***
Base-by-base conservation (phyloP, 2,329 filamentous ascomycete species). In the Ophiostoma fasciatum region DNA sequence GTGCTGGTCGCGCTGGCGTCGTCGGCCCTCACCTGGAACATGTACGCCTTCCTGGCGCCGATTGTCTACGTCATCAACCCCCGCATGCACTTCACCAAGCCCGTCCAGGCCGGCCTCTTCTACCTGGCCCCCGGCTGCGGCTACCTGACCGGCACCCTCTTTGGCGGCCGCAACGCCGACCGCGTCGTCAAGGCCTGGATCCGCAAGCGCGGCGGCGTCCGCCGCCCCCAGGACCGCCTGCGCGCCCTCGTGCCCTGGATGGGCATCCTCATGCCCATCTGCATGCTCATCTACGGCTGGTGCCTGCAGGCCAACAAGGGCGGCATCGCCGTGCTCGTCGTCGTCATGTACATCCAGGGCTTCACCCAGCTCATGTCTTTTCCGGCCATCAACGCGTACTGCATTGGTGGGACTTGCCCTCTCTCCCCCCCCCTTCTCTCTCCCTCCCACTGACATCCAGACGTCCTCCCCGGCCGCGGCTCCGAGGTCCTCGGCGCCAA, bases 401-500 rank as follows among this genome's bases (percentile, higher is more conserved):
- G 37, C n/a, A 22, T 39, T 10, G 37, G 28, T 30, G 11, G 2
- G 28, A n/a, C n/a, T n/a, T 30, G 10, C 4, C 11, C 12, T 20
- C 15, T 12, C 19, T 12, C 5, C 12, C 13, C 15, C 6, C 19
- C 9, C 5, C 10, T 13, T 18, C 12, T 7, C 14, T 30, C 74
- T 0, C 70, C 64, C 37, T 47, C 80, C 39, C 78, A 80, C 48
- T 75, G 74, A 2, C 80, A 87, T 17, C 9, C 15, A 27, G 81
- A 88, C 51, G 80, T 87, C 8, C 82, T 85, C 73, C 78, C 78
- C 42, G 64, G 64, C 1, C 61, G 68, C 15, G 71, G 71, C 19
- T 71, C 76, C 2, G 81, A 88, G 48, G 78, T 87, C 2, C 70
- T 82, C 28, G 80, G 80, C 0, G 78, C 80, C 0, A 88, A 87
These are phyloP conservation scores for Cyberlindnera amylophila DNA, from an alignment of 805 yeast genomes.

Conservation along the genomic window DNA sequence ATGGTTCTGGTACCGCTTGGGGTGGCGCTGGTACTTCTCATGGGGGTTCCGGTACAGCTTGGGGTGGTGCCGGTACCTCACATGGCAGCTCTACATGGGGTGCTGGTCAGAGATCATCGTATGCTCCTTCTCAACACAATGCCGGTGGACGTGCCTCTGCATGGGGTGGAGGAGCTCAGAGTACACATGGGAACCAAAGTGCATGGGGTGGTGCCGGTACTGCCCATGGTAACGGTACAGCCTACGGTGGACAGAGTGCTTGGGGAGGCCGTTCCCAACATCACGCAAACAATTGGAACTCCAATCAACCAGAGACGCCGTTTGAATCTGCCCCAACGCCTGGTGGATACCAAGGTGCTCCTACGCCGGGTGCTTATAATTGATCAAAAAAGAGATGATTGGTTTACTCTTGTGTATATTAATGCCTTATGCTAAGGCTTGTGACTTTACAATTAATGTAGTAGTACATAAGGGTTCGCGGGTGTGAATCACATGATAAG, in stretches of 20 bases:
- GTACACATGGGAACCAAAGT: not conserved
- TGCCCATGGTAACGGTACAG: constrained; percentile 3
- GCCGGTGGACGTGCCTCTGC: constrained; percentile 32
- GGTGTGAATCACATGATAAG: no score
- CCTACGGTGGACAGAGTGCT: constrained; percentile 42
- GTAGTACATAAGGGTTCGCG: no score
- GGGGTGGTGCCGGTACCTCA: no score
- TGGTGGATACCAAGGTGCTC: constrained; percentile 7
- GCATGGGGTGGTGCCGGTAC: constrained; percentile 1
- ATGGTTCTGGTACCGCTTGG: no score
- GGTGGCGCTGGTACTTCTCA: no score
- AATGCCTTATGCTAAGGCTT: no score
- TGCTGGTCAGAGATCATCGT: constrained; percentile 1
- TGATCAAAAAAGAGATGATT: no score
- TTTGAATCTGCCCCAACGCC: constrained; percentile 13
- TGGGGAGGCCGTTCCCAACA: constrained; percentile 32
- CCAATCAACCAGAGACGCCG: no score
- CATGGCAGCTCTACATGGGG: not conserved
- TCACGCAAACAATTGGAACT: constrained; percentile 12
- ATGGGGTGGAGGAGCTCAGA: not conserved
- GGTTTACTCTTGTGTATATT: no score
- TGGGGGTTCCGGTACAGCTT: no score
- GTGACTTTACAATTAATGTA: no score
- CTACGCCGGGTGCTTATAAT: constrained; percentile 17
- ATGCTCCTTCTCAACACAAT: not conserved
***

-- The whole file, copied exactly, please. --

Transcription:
Base-by-base conservation (phyloP, 2,329 filamentous ascomycete species). In the Ophiostoma fasciatum region DNA sequence GTGCTGGTCGCGCTGGCGTCGTCGGCCCTCACCTGGAACATGTACGCCTTCCTGGCGCCGATTGTCTACGTCATCAACCCCCGCATGCACTTCACCAAGCCCGTCCAGGCCGGCCTCTTCTACCTGGCCCCCGGCTGCGGCTACCTGACCGGCACCCTCTTTGGCGGCCGCAACGCCGACCGCGTCGTCAAGGCCTGGATCCGCAAGCGCGGCGGCGTCCGCCGCCCCCAGGACCGCCTGCGCGCCCTCGTGCCCTGGATGGGCATCCTCATGCCCATCTGCATGCTCATCTACGGCTGGTGCCTGCAGGCCAACAAGGGCGGCATCGCCGTGCTCGTCGTCGTCATGTACATCCAGGGCTTCACCCAGCTCATGTCTTTTCCGGCCATCAACGCGTACTGCATTGGTGGGACTTGCCCTCTCTCCCCCCCCCTTCTCTCTCCCTCCCACTGACATCCAGACGTCCTCCCCGGCCGCGGCTCCGAGGTCCTCGGCGCCAA, bases 401-500 rank as follows among this genome's bases (percentile, higher is more conserved):
- G 37, C n/a, A 22, T 39, T 10, G 37, G 28, T 30, G 11, G 2
- G 28, A n/a, C n/a, T n/a, T 30, G 10, C 4, C 11, C 12, T 20
- C 15, T 12, C 19, T 12, C 5, C 12, C 13, C 15, C 6, C 19
- C 9, C 5, C 10, T 13, T 18, C 12, T 7, C 14, T 30, C 74
- T 0, C 70, C 64, C 37, T 47, C 80, C 39, C 78, A 80, C 48
- T 75, G 74, A 2, C 80, A 87, T 17, C 9, C 15, A 27, G 81
- A 88, C 51, G 80, T 87, C 8, C 82, T 85, C 73, C 78, C 78
- C 42, G 64, G 64, C 1, C 61, G 68, C 15, G 71, G 71, C 19
- T 71, C 76, C 2, G 81, A 88, G 48, G 78, T 87, C 2, C 70
- T 82, C 28, G 80, G 80, C 0, G 78, C 80, C 0, A 88, A 87
These are phyloP conservation scores for Cyberlindnera amylophila DNA, from an alignment of 805 yeast genomes.

Conservation along the genomic window DNA sequence ATGGTTCTGGTACCGCTTGGGGTGGCGCTGGTACTTCTCATGGGGGTTCCGGTACAGCTTGGGGTGGTGCCGGTACCTCACATGGCAGCTCTACATGGGGTGCTGGTCAGAGATCATCGTATGCTCCTTCTCAACACAATGCCGGTGGACGTGCCTCTGCATGGGGTGGAGGAGCTCAGAGTACACATGGGAACCAAAGTGCATGGGGTGGTGCCGGTACTGCCCATGGTAACGGTACAGCCTACGGTGGACAGAGTGCTTGGGGAGGCCGTTCCCAACATCACGCAAACAATTGGAACTCCAATCAACCAGAGACGCCGTTTGAATCTGCCCCAACGCCTGGTGGATACCAAGGTGCTCCTACGCCGGGTGCTTATAATTGATCAAAAAAGAGATGATTGGTTTACTCTTGTGTATATTAATGCCTTATGCTAAGGCTTGTGACTTTACAATTAATGTAGTAGTACATAAGGGTTCGCGGGTGTGAATCACATGATAAG, in stretches of 20 bases:
- GTACACATGGGAACCAAAGT: not conserved
- TGCCCATGGTAACGGTACAG: constrained; percentile 3
- GCCGGTGGACGTGCCTCTGC: constrained; percentile 32
- GGTGTGAATCACATGATAAG: no score
- CCTACGGTGGACAGAGTGCT: constrained; percentile 42
- GTAGTACATAAGGGTTCGCG: no score
- GGGGTGGTGCCGGTACCTCA: no score
- TGGTGGATACCAAGGTGCTC: constrained; percentile 7
- GCATGGGGTGGTGCCGGTAC: constrained; percentile 1
- ATGGTTCTGGTACCGCTTGG: no score
- GGTGGCGCTGGTACTTCTCA: no score
- AATGCCTTATGCTAAGGCTT: no score
- TGCTGGTCAGAGATCATCGT: constrained; percentile 1
- TGATCAAAAAAGAGATGATT: no score
- TTTGAATCTGCCCCAACGCC: constrained; percentile 13
- TGGGGAGGCCGTTCCCAACA: constrained; percentile 32
- CCAATCAACCAGAGACGCCG: no score
- CATGGCAGCTCTACATGGGG: not conserved
- TCACGCAAACAATTGGAACT: constrained; percentile 12
- ATGGGGTGGAGGAGCTCAGA: not conserved
- GGTTTACTCTTGTGTATATT: no score
- TGGGGGTTCCGGTACAGCTT: no score
- GTGACTTTACAATTAATGTA: no score
- CTACGCCGGGTGCTTATAAT: constrained; percentile 17
- ATGCTCCTTCTCAACACAAT: not conserved